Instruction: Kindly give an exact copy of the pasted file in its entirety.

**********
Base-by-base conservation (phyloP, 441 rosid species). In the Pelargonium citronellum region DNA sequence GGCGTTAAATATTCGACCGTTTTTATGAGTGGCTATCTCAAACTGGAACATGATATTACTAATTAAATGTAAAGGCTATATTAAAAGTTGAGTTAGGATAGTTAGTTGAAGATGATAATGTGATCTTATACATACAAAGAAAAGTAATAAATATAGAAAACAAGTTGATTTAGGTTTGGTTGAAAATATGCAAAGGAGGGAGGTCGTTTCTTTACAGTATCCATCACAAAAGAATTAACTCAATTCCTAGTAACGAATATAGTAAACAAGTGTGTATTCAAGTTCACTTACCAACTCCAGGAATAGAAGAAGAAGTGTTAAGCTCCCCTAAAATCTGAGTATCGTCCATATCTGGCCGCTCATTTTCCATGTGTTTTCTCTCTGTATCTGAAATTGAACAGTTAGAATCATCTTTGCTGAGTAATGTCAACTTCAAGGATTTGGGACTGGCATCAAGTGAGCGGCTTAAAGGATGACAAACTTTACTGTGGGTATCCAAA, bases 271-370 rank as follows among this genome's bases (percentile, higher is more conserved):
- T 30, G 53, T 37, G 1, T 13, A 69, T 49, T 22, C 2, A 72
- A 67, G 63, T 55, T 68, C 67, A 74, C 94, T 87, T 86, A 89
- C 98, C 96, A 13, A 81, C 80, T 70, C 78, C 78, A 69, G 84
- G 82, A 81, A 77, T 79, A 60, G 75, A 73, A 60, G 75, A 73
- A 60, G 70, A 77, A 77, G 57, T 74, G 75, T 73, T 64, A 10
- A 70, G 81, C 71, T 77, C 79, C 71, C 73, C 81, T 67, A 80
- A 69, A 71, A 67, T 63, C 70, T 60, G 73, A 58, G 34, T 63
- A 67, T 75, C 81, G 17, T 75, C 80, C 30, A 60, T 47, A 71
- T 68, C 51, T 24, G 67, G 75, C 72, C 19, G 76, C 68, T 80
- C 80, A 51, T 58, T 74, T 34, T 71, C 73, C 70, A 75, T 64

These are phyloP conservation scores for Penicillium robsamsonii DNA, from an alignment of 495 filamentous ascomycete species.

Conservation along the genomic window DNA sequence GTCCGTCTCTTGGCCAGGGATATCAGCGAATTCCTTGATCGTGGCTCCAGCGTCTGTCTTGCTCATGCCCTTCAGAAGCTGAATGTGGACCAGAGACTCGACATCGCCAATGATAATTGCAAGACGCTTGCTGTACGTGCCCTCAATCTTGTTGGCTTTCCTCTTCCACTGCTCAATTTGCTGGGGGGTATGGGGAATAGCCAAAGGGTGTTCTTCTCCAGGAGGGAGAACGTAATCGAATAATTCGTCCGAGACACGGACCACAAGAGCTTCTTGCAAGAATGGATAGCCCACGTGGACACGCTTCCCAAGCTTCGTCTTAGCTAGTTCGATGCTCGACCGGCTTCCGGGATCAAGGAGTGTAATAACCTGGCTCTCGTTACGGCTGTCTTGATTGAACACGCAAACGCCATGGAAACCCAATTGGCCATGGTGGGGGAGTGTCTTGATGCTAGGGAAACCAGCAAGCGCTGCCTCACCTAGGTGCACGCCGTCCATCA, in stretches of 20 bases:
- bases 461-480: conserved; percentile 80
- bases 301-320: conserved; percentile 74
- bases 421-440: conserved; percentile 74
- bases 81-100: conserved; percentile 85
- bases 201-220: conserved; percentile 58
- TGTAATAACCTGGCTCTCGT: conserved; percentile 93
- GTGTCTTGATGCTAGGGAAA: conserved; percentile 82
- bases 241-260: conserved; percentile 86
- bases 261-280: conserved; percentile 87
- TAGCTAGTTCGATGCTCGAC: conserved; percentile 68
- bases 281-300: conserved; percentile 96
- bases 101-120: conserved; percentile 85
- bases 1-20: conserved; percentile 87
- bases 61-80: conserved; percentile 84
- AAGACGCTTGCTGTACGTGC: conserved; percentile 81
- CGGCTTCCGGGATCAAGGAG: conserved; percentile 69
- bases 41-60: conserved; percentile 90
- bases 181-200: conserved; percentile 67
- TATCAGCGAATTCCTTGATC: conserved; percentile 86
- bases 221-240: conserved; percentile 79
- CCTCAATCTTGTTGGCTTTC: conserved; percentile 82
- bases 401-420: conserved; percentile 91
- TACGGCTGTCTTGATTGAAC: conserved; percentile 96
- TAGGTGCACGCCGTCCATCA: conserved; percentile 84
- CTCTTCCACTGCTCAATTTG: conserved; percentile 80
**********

Base-by-base conservation (phyloP, 441 rosid species). In the Pelargonium citronellum region DNA sequence GGCGTTAAATATTCGACCGTTTTTATGAGTGGCTATCTCAAACTGGAACATGATATTACTAATTAAATGTAAAGGCTATATTAAAAGTTGAGTTAGGATAGTTAGTTGAAGATGATAATGTGATCTTATACATACAAAGAAAAGTAATAAATATAGAAAACAAGTTGATTTAGGTTTGGTTGAAAATATGCAAAGGAGGGAGGTCGTTTCTTTACAGTATCCATCACAAAAGAATTAACTCAATTCCTAGTAACGAATATAGTAAACAAGTGTGTATTCAAGTTCACTTACCAACTCCAGGAATAGAAGAAGAAGTGTTAAGCTCCCCTAAAATCTGAGTATCGTCCATATCTGGCCGCTCATTTTCCATGTGTTTTCTCTCTGTATCTGAAATTGAACAGTTAGAATCATCTTTGCTGAGTAATGTCAACTTCAAGGATTTGGGACTGGCATCAAGTGAGCGGCTTAAAGGATGACAAACTTTACTGTGGGTATCCAAA, bases 271-370 rank as follows among this genome's bases (percentile, higher is more conserved):
- T 30, G 53, T 37, G 1, T 13, A 69, T 49, T 22, C 2, A 72
- A 67, G 63, T 55, T 68, C 67, A 74, C 94, T 87, T 86, A 89
- C 98, C 96, A 13, A 81, C 80, T 70, C 78, C 78, A 69, G 84
- G 82, A 81, A 77, T 79, A 60, G 75, A 73, A 60, G 75, A 73
- A 60, G 70, A 77, A 77, G 57, T 74, G 75, T 73, T 64, A 10
- A 70, G 81, C 71, T 77, C 79, C 71, C 73, C 81, T 67, A 80
- A 69, A 71, A 67, T 63, C 70, T 60, G 73, A 58, G 34, T 63
- A 67, T 75, C 81, G 17, T 75, C 80, C 30, A 60, T 47, A 71
- T 68, C 51, T 24, G 67, G 75, C 72, C 19, G 76, C 68, T 80
- C 80, A 51, T 58, T 74, T 34, T 71, C 73, C 70, A 75, T 64

These are phyloP conservation scores for Penicillium robsamsonii DNA, from an alignment of 495 filamentous ascomycete species.

Conservation along the genomic window DNA sequence GTCCGTCTCTTGGCCAGGGATATCAGCGAATTCCTTGATCGTGGCTCCAGCGTCTGTCTTGCTCATGCCCTTCAGAAGCTGAATGTGGACCAGAGACTCGACATCGCCAATGATAATTGCAAGACGCTTGCTGTACGTGCCCTCAATCTTGTTGGCTTTCCTCTTCCACTGCTCAATTTGCTGGGGGGTATGGGGAATAGCCAAAGGGTGTTCTTCTCCAGGAGGGAGAACGTAATCGAATAATTCGTCCGAGACACGGACCACAAGAGCTTCTTGCAAGAATGGATAGCCCACGTGGACACGCTTCCCAAGCTTCGTCTTAGCTAGTTCGATGCTCGACCGGCTTCCGGGATCAAGGAGTGTAATAACCTGGCTCTCGTTACGGCTGTCTTGATTGAACACGCAAACGCCATGGAAACCCAATTGGCCATGGTGGGGGAGTGTCTTGATGCTAGGGAAACCAGCAAGCGCTGCCTCACCTAGGTGCACGCCGTCCATCA, in stretches of 20 bases:
- bases 461-480: conserved; percentile 80
- bases 301-320: conserved; percentile 74
- bases 421-440: conserved; percentile 74
- bases 81-100: conserved; percentile 85
- bases 201-220: conserved; percentile 58
- TGTAATAACCTGGCTCTCGT: conserved; percentile 93
- GTGTCTTGATGCTAGGGAAA: conserved; percentile 82
- bases 241-260: conserved; percentile 86
- bases 261-280: conserved; percentile 87
- TAGCTAGTTCGATGCTCGAC: conserved; percentile 68
- bases 281-300: conserved; percentile 96
- bases 101-120: conserved; percentile 85
- bases 1-20: conserved; percentile 87
- bases 61-80: conserved; percentile 84
- AAGACGCTTGCTGTACGTGC: conserved; percentile 81
- CGGCTTCCGGGATCAAGGAG: conserved; percentile 69
- bases 41-60: conserved; percentile 90
- bases 181-200: conserved; percentile 67
- TATCAGCGAATTCCTTGATC: conserved; percentile 86
- bases 221-240: conserved; percentile 79
- CCTCAATCTTGTTGGCTTTC: conserved; percentile 82
- bases 401-420: conserved; percentile 91
- TACGGCTGTCTTGATTGAAC: conserved; percentile 96
- TAGGTGCACGCCGTCCATCA: conserved; percentile 84
- CTCTTCCACTGCTCAATTTG: conserved; percentile 80